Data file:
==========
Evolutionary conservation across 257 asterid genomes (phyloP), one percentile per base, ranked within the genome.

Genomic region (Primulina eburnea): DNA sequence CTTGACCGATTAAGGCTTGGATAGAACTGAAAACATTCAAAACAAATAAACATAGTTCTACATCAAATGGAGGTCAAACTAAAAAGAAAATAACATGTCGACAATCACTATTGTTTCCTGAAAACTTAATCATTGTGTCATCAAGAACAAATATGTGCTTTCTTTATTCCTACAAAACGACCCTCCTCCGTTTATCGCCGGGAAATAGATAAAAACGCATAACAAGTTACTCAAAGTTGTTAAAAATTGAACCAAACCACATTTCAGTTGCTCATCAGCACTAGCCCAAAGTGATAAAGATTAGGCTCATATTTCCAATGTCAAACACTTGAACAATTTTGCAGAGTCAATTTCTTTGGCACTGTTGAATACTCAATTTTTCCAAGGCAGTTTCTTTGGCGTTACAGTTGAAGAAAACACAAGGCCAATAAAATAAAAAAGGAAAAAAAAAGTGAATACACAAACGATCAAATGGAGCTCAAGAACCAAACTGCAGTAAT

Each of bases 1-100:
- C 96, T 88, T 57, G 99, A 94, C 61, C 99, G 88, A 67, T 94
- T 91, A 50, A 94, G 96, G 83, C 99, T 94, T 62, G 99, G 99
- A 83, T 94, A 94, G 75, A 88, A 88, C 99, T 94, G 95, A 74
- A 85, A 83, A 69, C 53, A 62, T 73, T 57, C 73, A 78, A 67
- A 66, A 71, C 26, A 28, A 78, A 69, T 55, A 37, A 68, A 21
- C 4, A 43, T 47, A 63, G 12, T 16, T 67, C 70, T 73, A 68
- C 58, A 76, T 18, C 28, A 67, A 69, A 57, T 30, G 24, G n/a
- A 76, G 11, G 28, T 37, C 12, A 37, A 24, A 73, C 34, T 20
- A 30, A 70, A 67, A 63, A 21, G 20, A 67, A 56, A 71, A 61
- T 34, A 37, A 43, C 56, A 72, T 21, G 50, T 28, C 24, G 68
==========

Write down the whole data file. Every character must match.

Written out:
Evolutionary conservation across 257 asterid genomes (phyloP), one percentile per base, ranked within the genome.

Genomic region (Primulina eburnea): DNA sequence CTTGACCGATTAAGGCTTGGATAGAACTGAAAACATTCAAAACAAATAAACATAGTTCTACATCAAATGGAGGTCAAACTAAAAAGAAAATAACATGTCGACAATCACTATTGTTTCCTGAAAACTTAATCATTGTGTCATCAAGAACAAATATGTGCTTTCTTTATTCCTACAAAACGACCCTCCTCCGTTTATCGCCGGGAAATAGATAAAAACGCATAACAAGTTACTCAAAGTTGTTAAAAATTGAACCAAACCACATTTCAGTTGCTCATCAGCACTAGCCCAAAGTGATAAAGATTAGGCTCATATTTCCAATGTCAAACACTTGAACAATTTTGCAGAGTCAATTTCTTTGGCACTGTTGAATACTCAATTTTTCCAAGGCAGTTTCTTTGGCGTTACAGTTGAAGAAAACACAAGGCCAATAAAATAAAAAAGGAAAAAAAAAGTGAATACACAAACGATCAAATGGAGCTCAAGAACCAAACTGCAGTAAT

Each of bases 1-100:
- C 96, T 88, T 57, G 99, A 94, C 61, C 99, G 88, A 67, T 94
- T 91, A 50, A 94, G 96, G 83, C 99, T 94, T 62, G 99, G 99
- A 83, T 94, A 94, G 75, A 88, A 88, C 99, T 94, G 95, A 74
- A 85, A 83, A 69, C 53, A 62, T 73, T 57, C 73, A 78, A 67
- A 66, A 71, C 26, A 28, A 78, A 69, T 55, A 37, A 68, A 21
- C 4, A 43, T 47, A 63, G 12, T 16, T 67, C 70, T 73, A 68
- C 58, A 76, T 18, C 28, A 67, A 69, A 57, T 30, G 24, G n/a
- A 76, G 11, G 28, T 37, C 12, A 37, A 24, A 73, C 34, T 20
- A 30, A 70, A 67, A 63, A 21, G 20, A 67, A 56, A 71, A 61
- T 34, A 37, A 43, C 56, A 72, T 21, G 50, T 28, C 24, G 68